- How is an estate sale different from a yard or garage sale?
- How should I prepare for the estate-sale company?
- Is an auction house or an estate-sales company better suited to liquidate household items within an estate?
- What steps are involved in the estate sale?
- How much is my stuff worth?
- Should I be there for the sale itself?
- What should I expect after the sale?
An estate sale is a yard sale on steroids. Both the quality and quantity of sale items is generally much greater than typical yard sales, and often comprises the entire contents of the home. Unlike a yard sale, the home itself is open to buyers who are managed and monitored by professional staff. Buyers peruse items staged in designated areas of the home, ask questions, sometime haggle on price, and make purchases at the checkout table with cash or credit and debit cards.
Estate-sale services include:
- Promoting and advertising the sale in local papers and online publications.
- Pricing items and staging them smartly within the home for the most attractive display, and to facilitate the flow of traffic through the home.
- Cataloguing items online for client review of pricing (and for other purposes).
- Executing the sale, which entails:
- Proper staffing
- Monitoring and managing buyers. (Your estate-sale staff should adequately control the number of buyers within the home at any one time. Staff also guard against theft and address buyers' questions and needs.)
- Encouraging shoppers to purchase.
- Making arrangements for buyers to pick up merchandise.
- Tracking inventory to compare list prices with actual sales prices.
- Providing clients with final financial results and proceeds from sale
- Consignment of select items that remain after the sale, or liquidation through alternate channels.
- Performing complete clean-outs prior to closing (disposing of trash, assigning items to charity, consigning items).
Remove any items that will not be put up for sale, or cordon them off in another room or section of the home. If the items cannot be moved, place clearly-marked NOT FOR SALE tags on them.
Is an auction house or an estate-sales company better suited to liquidate household items within an estate?
The full answer is lengthy, but can be condensed to the below:
- An auction will command more money if you have highly valuable items including collectibles like coins, antique paintings, art from well-known artists, baseball cards, old silver, vintage instruments, etc.
- If you have an entire house full of ordinary items to sell and need to clean up the estate afterward, an estate sale is in your future. Conventional items like furniture, tools, china, kitchenware, hobby equipment, and paintings that are not signed by Rembrandt or his buddies generally fetch much higher prices at estate sales, which are sales conducted on-premises over a one or two day span.
- A free initial consultation will assess your sale and help you determine the best way to liquidate items and dispose of remnants following the sale. The signing of an estate sale contract can occur at this initial meeting, or a contract can be left with you to review and sign at a later date.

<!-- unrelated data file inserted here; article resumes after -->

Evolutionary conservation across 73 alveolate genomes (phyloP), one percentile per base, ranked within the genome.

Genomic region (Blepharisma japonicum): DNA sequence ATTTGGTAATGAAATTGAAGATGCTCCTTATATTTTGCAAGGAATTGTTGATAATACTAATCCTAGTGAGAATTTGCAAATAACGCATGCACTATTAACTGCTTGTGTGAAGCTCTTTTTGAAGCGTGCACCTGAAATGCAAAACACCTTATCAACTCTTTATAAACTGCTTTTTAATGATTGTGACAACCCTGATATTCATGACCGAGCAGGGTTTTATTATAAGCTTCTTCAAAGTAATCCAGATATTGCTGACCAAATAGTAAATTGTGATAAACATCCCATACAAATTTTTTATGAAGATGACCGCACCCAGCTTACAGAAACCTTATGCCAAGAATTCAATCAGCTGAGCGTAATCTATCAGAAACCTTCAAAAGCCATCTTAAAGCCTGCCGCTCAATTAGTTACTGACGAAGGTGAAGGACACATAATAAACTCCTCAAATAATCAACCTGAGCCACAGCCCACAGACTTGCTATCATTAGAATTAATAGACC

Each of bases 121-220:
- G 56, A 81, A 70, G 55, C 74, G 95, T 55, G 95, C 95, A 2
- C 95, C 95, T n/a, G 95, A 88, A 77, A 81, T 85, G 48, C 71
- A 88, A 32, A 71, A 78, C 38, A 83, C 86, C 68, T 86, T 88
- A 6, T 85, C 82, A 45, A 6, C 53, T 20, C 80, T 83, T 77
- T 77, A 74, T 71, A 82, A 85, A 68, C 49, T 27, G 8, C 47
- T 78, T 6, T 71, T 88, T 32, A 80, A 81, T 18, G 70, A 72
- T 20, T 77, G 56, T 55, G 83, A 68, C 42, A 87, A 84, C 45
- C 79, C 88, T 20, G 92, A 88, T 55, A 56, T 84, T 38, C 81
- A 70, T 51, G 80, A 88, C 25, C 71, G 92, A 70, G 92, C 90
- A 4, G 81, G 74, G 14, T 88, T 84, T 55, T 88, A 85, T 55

- With the signing of the contract, dates are set for promotional activities, for staging and pricing items, and for the actual sale.
- Promotional photos will be taken soon after the contract signing for use in a number of online publications and the estate sale firm's own Web site if applicable, as is the case with PES.
- A week or more prior to the actual sale, the staff arrives to stage items, moving them to an optimal location within and outside the home. Staging includes pricing and cataloguing, and putting up needed signs within the house such as "Off limits," "Not an exit," "All items this table $3," "No food and drink in home," "More upstairs," "More downstairs," "Ask for assistance on this item," etc.
- On the day of the estate sale, the staff arrives early to place directional signs to your sale. The PES Staff includes one or more cashiers who accept cash and credit and debit cards. Other staffers manage and monitor each floor or area and protect your valuable items behind locked display cases.
- Five business days from the sale, you receive a check for proceeds less any PES expenses, which are clearly itemized in your contract.
In order to manage expectations, the general rule is that furniture, rugs, kitchen appliances, glassware, tools, etc. are worth about one fourth their original cost. True antiques are the exception. Some items, once popular, may not be popular now but you can trust your PES estate sale agents to appropriately price your merchandise. If they don't know the value, they will find it with relentless research both online and using appraisers where necessary.
A general rule is to remain away from the home during the sale. It may be emotionally difficult to witness family heirlooms and belongings being carried off by strangers. It is important to remember that buyers have no relationship to the deceased or your belongings, and innocent actions and questions on the part of buyers may seem callous and disrespectful.
Even when items are priced and discounted appropriately, some merchandise will inevitably remain unsold after the sale. Your estate sale agent should offer to sell and dispose of remaining items through alternate sales channels such as consignment and neighborhood charities. An estate sale firm should also offer clean-out services and provide a firm price to leave your house in broom-clean condition prior to the closing.